Have you ever been ripped off ?
No. If I don’t know someone involved in what’s going on, I won’t take a chance on a stranger.
What’s the hardest lesson you’ve learnt about money?
If I’ve had problems with money it’s because I’ve overdone it. Golfers tend to earn money when it’s going well and you don’t think of the years that won’t be so good – so you can get into trouble. In women’s golf, prize money is bigger than endorsements, while in men’s golf they earn fortunes off the course. I’ve always had very good sponsors but not where it’s so crazy you have no money worries.
Have you made a fortune from golf ?
I’ve made a lot of money. In prize money I’ve won $10m (£7.4m) in America and €4.5m (£4m) in Europe, plus endorsement money. Most people who know me would say I haven’t been sensible with it because if it’s there I spend it.
One day I might regret that but I’m having a good time. Every day in professional sport you’re a gambler because you make decisions that make or lose money. In golf it’s how many shots you drop or get under par.
If you go out worrying about hitting a shot that you need to make your mortgage payment it’s a much harder game to play.
Is your racehorse a good earner?
I’ve had three horses over the years, never owned outright. One is Dancing Hussy in Melbourne. I heard about it from an ex-player now in the racing industry who knew my caddie, and I bought a 10th of this horse. She’s a bit lazy but it’s good fun watching her.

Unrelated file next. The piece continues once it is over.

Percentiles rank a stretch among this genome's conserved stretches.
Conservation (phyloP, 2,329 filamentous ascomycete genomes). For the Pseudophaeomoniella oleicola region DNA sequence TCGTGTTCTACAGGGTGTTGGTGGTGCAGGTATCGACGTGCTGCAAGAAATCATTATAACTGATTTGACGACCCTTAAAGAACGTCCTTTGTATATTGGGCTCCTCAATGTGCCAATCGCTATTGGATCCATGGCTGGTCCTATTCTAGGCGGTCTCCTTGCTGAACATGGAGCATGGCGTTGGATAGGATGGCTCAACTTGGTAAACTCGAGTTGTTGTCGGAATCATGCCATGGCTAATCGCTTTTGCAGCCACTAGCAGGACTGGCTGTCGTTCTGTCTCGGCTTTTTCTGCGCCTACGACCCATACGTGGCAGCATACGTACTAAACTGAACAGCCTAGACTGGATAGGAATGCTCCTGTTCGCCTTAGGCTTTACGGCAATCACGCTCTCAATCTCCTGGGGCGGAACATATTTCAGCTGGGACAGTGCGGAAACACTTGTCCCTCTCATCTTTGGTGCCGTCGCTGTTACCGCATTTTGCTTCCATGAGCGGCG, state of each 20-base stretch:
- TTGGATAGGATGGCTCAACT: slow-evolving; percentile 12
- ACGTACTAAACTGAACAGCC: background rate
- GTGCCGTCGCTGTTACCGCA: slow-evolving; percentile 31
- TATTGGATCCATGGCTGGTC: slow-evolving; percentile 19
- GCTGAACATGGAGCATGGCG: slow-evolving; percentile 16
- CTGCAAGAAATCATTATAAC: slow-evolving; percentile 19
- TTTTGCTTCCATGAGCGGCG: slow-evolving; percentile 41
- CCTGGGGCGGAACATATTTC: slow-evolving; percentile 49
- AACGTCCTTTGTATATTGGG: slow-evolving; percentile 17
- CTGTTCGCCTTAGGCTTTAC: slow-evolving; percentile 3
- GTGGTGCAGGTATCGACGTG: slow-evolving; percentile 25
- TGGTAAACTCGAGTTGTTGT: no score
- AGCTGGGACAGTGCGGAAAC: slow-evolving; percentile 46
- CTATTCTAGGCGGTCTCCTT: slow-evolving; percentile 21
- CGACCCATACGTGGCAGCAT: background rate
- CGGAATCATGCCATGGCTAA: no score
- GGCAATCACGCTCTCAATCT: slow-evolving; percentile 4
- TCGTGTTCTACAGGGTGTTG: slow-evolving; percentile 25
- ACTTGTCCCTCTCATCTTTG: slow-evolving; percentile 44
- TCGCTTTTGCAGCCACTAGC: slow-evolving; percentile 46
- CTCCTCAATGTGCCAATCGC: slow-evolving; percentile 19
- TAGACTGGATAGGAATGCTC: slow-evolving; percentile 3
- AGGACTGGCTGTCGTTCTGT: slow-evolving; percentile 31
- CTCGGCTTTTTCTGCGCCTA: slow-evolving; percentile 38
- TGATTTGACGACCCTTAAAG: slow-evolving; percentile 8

My horses have done dreadfully. The most I’ve staked was $4,000. You could get lucky, but I’ve never spent enough to have one that wins a lot.
Was it expensive building a ninehole golf course in your garden?
It was only one green, at my house in Ottershaw, Surrey. I bought an old green from a golf course and we set nine tees round the garden. It cost £6,000. It was good practice and we had a great time.
The longest hole was 90 yards, and it was through the rhododendrons, over the tennis court, over the shed. There were some funny little shots to hit and we had a proper big linksstyle bunker at the front.
Where have you placed on the golf money lists?
I won Player of the Year in 1996. But Karrie Webb beat me the year when I was close to winning it on the LPGA Tour. I won about $970,000 and I think Karrie won just over a million, so I got beaten in the last tournament. It wasn’t fun. I’ve topped the European money list seven times.
Has women’s golf changed since you began?
There’s no question the top players earn a fortune on the course now. But away from the top echelons the money falls off quite steeply, whereas for the men it seems to be money for everybody. The top 30-35 women in the LPGA probably have good sponsorship deals and win lots of prize money.
Do you fly business class?
No. I fly with British Airways transatlantic and to Australia in Economy Plus and hope some nice person will upgrade me: more so in my heyday when I was well known. Business class is the best but only when you’re not paying for it.
Has your gambling been lucrative?
Oh God, no. I’m no mug, I have good fun with it and you have the odd win here and there, but overall if you’re a compulsive gambler you know you’re going to lose. Any gambler who tells you they’re ahead is talking absolute nonsense. I like the horses and love having a bet on the football when I’m watching it. It’s a hobby I’ve always had.
Dame Laura Davies: ‘On tour you hear about investments and I’ve gone for two or three, but they never came to anything’